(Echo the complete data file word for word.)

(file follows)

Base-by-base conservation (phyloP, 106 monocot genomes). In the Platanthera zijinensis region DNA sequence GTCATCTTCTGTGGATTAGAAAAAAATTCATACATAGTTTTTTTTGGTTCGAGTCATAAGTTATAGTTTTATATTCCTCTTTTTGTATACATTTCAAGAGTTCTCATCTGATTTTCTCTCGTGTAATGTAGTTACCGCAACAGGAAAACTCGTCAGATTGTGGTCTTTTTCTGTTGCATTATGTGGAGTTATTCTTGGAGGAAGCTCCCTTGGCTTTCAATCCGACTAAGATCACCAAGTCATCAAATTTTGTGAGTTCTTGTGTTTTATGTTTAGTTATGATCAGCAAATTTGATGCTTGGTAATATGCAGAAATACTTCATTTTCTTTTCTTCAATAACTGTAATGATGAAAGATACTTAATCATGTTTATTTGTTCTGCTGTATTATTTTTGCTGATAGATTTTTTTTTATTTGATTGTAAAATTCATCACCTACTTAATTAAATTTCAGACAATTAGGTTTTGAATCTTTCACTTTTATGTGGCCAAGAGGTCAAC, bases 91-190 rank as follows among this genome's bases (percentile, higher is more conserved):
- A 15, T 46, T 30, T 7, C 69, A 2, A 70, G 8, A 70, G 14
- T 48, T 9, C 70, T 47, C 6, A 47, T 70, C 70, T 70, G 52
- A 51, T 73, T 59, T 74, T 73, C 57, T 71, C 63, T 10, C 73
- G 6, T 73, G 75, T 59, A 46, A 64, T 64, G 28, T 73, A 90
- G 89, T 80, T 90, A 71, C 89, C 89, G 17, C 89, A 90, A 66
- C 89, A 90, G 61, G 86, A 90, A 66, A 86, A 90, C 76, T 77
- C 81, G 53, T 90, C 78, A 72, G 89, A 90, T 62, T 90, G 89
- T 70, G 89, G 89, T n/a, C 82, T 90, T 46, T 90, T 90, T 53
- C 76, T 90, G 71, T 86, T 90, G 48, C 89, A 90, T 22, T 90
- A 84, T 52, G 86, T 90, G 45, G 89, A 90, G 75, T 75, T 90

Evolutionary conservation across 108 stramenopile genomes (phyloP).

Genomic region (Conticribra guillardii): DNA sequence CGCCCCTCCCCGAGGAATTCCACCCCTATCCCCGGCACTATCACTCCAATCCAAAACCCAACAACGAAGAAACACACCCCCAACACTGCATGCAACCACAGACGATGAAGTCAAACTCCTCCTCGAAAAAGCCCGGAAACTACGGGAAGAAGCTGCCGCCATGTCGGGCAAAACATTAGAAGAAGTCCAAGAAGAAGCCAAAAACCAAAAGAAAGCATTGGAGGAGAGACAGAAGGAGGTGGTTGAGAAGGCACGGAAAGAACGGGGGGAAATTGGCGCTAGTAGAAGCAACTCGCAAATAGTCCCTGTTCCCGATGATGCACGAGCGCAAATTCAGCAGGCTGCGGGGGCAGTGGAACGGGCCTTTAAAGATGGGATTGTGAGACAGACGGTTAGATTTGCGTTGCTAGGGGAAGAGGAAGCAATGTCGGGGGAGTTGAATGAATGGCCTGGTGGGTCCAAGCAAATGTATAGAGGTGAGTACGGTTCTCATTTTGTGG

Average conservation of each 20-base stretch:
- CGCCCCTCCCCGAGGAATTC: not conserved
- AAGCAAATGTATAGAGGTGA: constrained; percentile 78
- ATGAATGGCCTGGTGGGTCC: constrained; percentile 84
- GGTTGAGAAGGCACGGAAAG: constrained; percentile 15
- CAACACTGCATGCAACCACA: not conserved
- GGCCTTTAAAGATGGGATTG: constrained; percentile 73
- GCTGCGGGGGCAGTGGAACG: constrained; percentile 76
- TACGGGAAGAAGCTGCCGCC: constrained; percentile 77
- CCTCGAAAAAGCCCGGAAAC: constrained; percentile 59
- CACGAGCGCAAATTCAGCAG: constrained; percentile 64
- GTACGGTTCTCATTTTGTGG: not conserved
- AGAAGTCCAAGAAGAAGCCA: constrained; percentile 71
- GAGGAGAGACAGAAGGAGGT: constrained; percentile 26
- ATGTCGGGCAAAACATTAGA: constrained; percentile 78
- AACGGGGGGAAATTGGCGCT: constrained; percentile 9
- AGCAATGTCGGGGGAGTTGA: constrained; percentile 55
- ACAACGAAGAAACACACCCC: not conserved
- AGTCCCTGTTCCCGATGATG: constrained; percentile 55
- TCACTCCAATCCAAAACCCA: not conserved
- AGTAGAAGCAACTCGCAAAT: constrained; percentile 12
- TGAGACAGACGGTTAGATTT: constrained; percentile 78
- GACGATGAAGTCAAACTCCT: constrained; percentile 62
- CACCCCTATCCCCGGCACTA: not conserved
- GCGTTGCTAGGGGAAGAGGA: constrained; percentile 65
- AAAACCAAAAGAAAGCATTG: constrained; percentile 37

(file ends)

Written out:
Base-by-base conservation (phyloP, 106 monocot genomes). In the Platanthera zijinensis region DNA sequence GTCATCTTCTGTGGATTAGAAAAAAATTCATACATAGTTTTTTTTGGTTCGAGTCATAAGTTATAGTTTTATATTCCTCTTTTTGTATACATTTCAAGAGTTCTCATCTGATTTTCTCTCGTGTAATGTAGTTACCGCAACAGGAAAACTCGTCAGATTGTGGTCTTTTTCTGTTGCATTATGTGGAGTTATTCTTGGAGGAAGCTCCCTTGGCTTTCAATCCGACTAAGATCACCAAGTCATCAAATTTTGTGAGTTCTTGTGTTTTATGTTTAGTTATGATCAGCAAATTTGATGCTTGGTAATATGCAGAAATACTTCATTTTCTTTTCTTCAATAACTGTAATGATGAAAGATACTTAATCATGTTTATTTGTTCTGCTGTATTATTTTTGCTGATAGATTTTTTTTTATTTGATTGTAAAATTCATCACCTACTTAATTAAATTTCAGACAATTAGGTTTTGAATCTTTCACTTTTATGTGGCCAAGAGGTCAAC, bases 91-190 rank as follows among this genome's bases (percentile, higher is more conserved):
- A 15, T 46, T 30, T 7, C 69, A 2, A 70, G 8, A 70, G 14
- T 48, T 9, C 70, T 47, C 6, A 47, T 70, C 70, T 70, G 52
- A 51, T 73, T 59, T 74, T 73, C 57, T 71, C 63, T 10, C 73
- G 6, T 73, G 75, T 59, A 46, A 64, T 64, G 28, T 73, A 90
- G 89, T 80, T 90, A 71, C 89, C 89, G 17, C 89, A 90, A 66
- C 89, A 90, G 61, G 86, A 90, A 66, A 86, A 90, C 76, T 77
- C 81, G 53, T 90, C 78, A 72, G 89, A 90, T 62, T 90, G 89
- T 70, G 89, G 89, T n/a, C 82, T 90, T 46, T 90, T 90, T 53
- C 76, T 90, G 71, T 86, T 90, G 48, C 89, A 90, T 22, T 90
- A 84, T 52, G 86, T 90, G 45, G 89, A 90, G 75, T 75, T 90

Evolutionary conservation across 108 stramenopile genomes (phyloP).

Genomic region (Conticribra guillardii): DNA sequence CGCCCCTCCCCGAGGAATTCCACCCCTATCCCCGGCACTATCACTCCAATCCAAAACCCAACAACGAAGAAACACACCCCCAACACTGCATGCAACCACAGACGATGAAGTCAAACTCCTCCTCGAAAAAGCCCGGAAACTACGGGAAGAAGCTGCCGCCATGTCGGGCAAAACATTAGAAGAAGTCCAAGAAGAAGCCAAAAACCAAAAGAAAGCATTGGAGGAGAGACAGAAGGAGGTGGTTGAGAAGGCACGGAAAGAACGGGGGGAAATTGGCGCTAGTAGAAGCAACTCGCAAATAGTCCCTGTTCCCGATGATGCACGAGCGCAAATTCAGCAGGCTGCGGGGGCAGTGGAACGGGCCTTTAAAGATGGGATTGTGAGACAGACGGTTAGATTTGCGTTGCTAGGGGAAGAGGAAGCAATGTCGGGGGAGTTGAATGAATGGCCTGGTGGGTCCAAGCAAATGTATAGAGGTGAGTACGGTTCTCATTTTGTGG

Average conservation of each 20-base stretch:
- CGCCCCTCCCCGAGGAATTC: not conserved
- AAGCAAATGTATAGAGGTGA: constrained; percentile 78
- ATGAATGGCCTGGTGGGTCC: constrained; percentile 84
- GGTTGAGAAGGCACGGAAAG: constrained; percentile 15
- CAACACTGCATGCAACCACA: not conserved
- GGCCTTTAAAGATGGGATTG: constrained; percentile 73
- GCTGCGGGGGCAGTGGAACG: constrained; percentile 76
- TACGGGAAGAAGCTGCCGCC: constrained; percentile 77
- CCTCGAAAAAGCCCGGAAAC: constrained; percentile 59
- CACGAGCGCAAATTCAGCAG: constrained; percentile 64
- GTACGGTTCTCATTTTGTGG: not conserved
- AGAAGTCCAAGAAGAAGCCA: constrained; percentile 71
- GAGGAGAGACAGAAGGAGGT: constrained; percentile 26
- ATGTCGGGCAAAACATTAGA: constrained; percentile 78
- AACGGGGGGAAATTGGCGCT: constrained; percentile 9
- AGCAATGTCGGGGGAGTTGA: constrained; percentile 55
- ACAACGAAGAAACACACCCC: not conserved
- AGTCCCTGTTCCCGATGATG: constrained; percentile 55
- TCACTCCAATCCAAAACCCA: not conserved
- AGTAGAAGCAACTCGCAAAT: constrained; percentile 12
- TGAGACAGACGGTTAGATTT: constrained; percentile 78
- GACGATGAAGTCAAACTCCT: constrained; percentile 62
- CACCCCTATCCCCGGCACTA: not conserved
- GCGTTGCTAGGGGAAGAGGA: constrained; percentile 65
- AAAACCAAAAGAAAGCATTG: constrained; percentile 37